Hello from 31,995 feet today. I’m en route to Guadalajara, MX to speak at Startup Weekend before heading to Madrid again for a keynote at the IE Venture Day this Thursday. Racking up those miles, y’all. I’d love to come spend a week with you in 2016, scroll to the bottom to learn more.
It makes me sad when founders don’t take 10 seconds to Google for pitch decks of other companies before pulling their own decks together. Many 500 demo day pitch decks (and the pitch videos) are posted on Slideshare. Other investors are doing the same with their portfolio companies and there’s a wealth of information that can be pulled from AngelList (eg, who funded other companies in the space, how many companies are aiming for a particular market, etc).
It doesn’t matter if you’re a founder or an investor: it’s 2015, there’s no excuse for bad pitches or not knowing the market.
It’s easy to get lost in the jargon that comes along with running a business. You should probably bookmark this.
While you’re at it, take a look at the definition of GMV and see if it lines up with what you’ve been defining as revenue.
I can’t imagine doing these types of commutes routinely but a growing number of careers today benefit from (and sometimes require) a little more face-to-face time.
Regardless of whether you’re a freelancer or working at a Fortune 500 company, it’s extremely important for you to be thinking entrepreneurially. These people chose long commutes rather than uprooting their families. What are you willing to do?
I’m a sucker for road trips. Scroll further down this email to see what I’ve got in store for 2016. Hint: it involves road trips. And possibly an Airstream.
This isn’t just a problem for startups in India, it’s an everywhere problem.
As more investors — especially Silicon Valley focused angels and VCs — begin to pump money into startups outside the major tech hubs (eg, Silicon Valley, NYC, etc), I’m seeing this much more often.
I’ve met founders in places like Tennessee, Madrid, Detroit and Bangalore that have raised millions of dollars from Silicon Valley investors but then have a challenge finding enough talent locally (or willing to relocate to these places) to fill the slots on their hiring plans.
I suppose remote work could be the answer but, for high growth companies especially, it’s extremely hard to replicate the face-to-face interactions that enable the real magic to happen.
Managing people is hard but managing entrepreneurial people is even harder. Mostly because entrepreneurs don’t thrive under management, they excel with leadership.
Something I tell every entrepreneurially-minded person I’ve ever hired: “I’m not asking you to give me the next 20 years of your life, I’m asking you to give me the next 12-18 months. In exchange, you’ll gain more experience in those 12-18 months than most people get in their entire careers.” Then listen to what they say next.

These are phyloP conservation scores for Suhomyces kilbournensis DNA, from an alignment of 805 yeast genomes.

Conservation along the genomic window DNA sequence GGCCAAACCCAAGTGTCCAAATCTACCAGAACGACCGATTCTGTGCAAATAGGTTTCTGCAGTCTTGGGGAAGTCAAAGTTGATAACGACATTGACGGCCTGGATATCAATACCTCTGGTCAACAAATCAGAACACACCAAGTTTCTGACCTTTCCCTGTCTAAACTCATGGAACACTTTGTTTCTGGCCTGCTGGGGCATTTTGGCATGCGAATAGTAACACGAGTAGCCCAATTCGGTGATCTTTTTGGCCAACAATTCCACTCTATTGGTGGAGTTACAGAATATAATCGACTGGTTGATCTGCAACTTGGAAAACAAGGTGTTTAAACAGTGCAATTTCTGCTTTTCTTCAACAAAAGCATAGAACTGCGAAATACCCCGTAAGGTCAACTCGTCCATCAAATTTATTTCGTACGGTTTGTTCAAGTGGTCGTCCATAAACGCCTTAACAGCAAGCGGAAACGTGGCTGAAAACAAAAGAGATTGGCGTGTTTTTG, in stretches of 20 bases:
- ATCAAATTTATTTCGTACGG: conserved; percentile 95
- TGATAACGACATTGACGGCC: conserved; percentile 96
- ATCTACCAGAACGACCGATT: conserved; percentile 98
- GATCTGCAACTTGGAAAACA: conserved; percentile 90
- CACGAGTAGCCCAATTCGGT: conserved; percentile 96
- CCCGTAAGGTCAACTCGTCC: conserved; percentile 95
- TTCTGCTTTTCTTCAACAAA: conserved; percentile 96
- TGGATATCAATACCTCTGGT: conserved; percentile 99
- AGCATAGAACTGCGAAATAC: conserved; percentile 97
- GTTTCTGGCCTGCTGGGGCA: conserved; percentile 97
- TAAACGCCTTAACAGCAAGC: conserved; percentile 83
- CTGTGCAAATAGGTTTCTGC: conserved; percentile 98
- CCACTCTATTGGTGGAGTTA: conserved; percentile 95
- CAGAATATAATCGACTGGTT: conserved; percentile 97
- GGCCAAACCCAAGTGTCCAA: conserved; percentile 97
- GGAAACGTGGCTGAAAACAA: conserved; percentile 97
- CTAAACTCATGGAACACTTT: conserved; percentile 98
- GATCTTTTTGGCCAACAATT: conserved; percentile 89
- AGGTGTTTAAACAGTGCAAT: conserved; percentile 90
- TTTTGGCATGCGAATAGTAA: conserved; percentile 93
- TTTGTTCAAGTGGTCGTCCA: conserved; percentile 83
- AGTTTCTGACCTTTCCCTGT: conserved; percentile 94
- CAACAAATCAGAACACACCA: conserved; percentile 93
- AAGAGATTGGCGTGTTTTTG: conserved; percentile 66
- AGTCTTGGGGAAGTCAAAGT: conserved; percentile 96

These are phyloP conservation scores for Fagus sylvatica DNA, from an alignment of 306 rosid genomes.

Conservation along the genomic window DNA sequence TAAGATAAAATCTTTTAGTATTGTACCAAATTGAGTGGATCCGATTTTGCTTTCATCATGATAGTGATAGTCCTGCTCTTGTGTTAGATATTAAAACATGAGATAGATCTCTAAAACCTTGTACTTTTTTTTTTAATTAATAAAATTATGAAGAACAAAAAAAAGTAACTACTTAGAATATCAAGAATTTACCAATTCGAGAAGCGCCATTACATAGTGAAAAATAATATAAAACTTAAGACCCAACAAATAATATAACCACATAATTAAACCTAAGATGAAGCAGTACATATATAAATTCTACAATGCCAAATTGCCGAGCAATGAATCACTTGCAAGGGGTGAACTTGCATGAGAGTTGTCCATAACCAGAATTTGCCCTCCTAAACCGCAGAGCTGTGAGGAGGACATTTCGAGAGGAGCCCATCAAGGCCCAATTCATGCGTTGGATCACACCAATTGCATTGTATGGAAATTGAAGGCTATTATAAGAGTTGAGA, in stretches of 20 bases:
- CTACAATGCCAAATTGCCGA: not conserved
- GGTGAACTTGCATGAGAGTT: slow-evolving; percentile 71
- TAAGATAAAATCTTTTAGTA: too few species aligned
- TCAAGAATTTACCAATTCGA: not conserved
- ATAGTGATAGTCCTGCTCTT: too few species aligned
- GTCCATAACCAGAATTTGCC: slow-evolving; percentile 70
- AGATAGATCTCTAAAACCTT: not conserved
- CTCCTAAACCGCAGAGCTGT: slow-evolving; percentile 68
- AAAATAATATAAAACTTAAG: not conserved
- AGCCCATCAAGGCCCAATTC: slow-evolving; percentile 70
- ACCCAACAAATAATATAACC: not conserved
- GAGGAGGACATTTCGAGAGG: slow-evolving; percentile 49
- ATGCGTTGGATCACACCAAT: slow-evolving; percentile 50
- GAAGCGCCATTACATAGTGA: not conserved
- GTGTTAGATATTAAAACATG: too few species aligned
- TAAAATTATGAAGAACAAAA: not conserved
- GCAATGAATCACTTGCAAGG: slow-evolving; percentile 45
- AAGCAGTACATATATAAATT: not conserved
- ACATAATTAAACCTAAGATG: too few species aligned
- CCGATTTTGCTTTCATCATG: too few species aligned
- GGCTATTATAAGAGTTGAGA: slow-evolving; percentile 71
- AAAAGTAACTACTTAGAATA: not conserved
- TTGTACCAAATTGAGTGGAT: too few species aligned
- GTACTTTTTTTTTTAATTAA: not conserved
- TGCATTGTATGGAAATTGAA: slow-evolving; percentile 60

Have I mentioned that I love road trips? (Yes, that’s the second mention this week — so apparently you all love road trips too.) I’m starting to thinking about my 2016 travels and road trips are going to be a big part of them. Scroll down to learn more.
If you’re thinking about building a mobile app (and possibly basing your business around it entirely), this section sums it all up nicely: “The number of mobile apps is skyrocketing. We, the consumers, aren’t using any more apps than we used to. Our home screens are dominated by well-funded, multi-billion dollar apps. It’s infinitely more competitive for emerging apps to compete for limited/fixed consumer appetite for app usage. Your new consumer-facing app is gonna die.”
We’re all selling something, including ourselves. Do it right.
It’s worth understanding how monetary policy affects your angel investors and VCs. That money you’re trying to raise isn’t free, you know.
Can I spend a week with you in 2016?
I’ve spent the last few years jetting in/out of places for keynotes and demo days. It’s an effective way for me, as an investor, to meet the maximum amount of companies in the shortest amount of time. I want to give back to local tech communities in 2016.
Here’s the general idea: I’ll come spend a week in your community and we’ll put together a week full of office hours, tech meetups, keynotes and fun. I might even bring some other investors with me to help.
In exchange, you cover my costs and help me figure out how to best help your tech community. Bonus: I might do it all in an Airstream. 🙂
I’m only going to do 6 of these week-long trips in 2016, please fill this out ASAP if you think I can help your local tech community.
I (and a few of my well known angel and VC friends) meet hundreds, if not thousands, of startups around the world each year. I’m considering opening up the notes we take during these meetings so that other founders and investors might learn (and help us learn).
To be clear, the Vault will never contain confidential information that we receive from a startup (eg, financials, trade secrets, etc) — just our thoughts as professional investors.
Have a great weekend!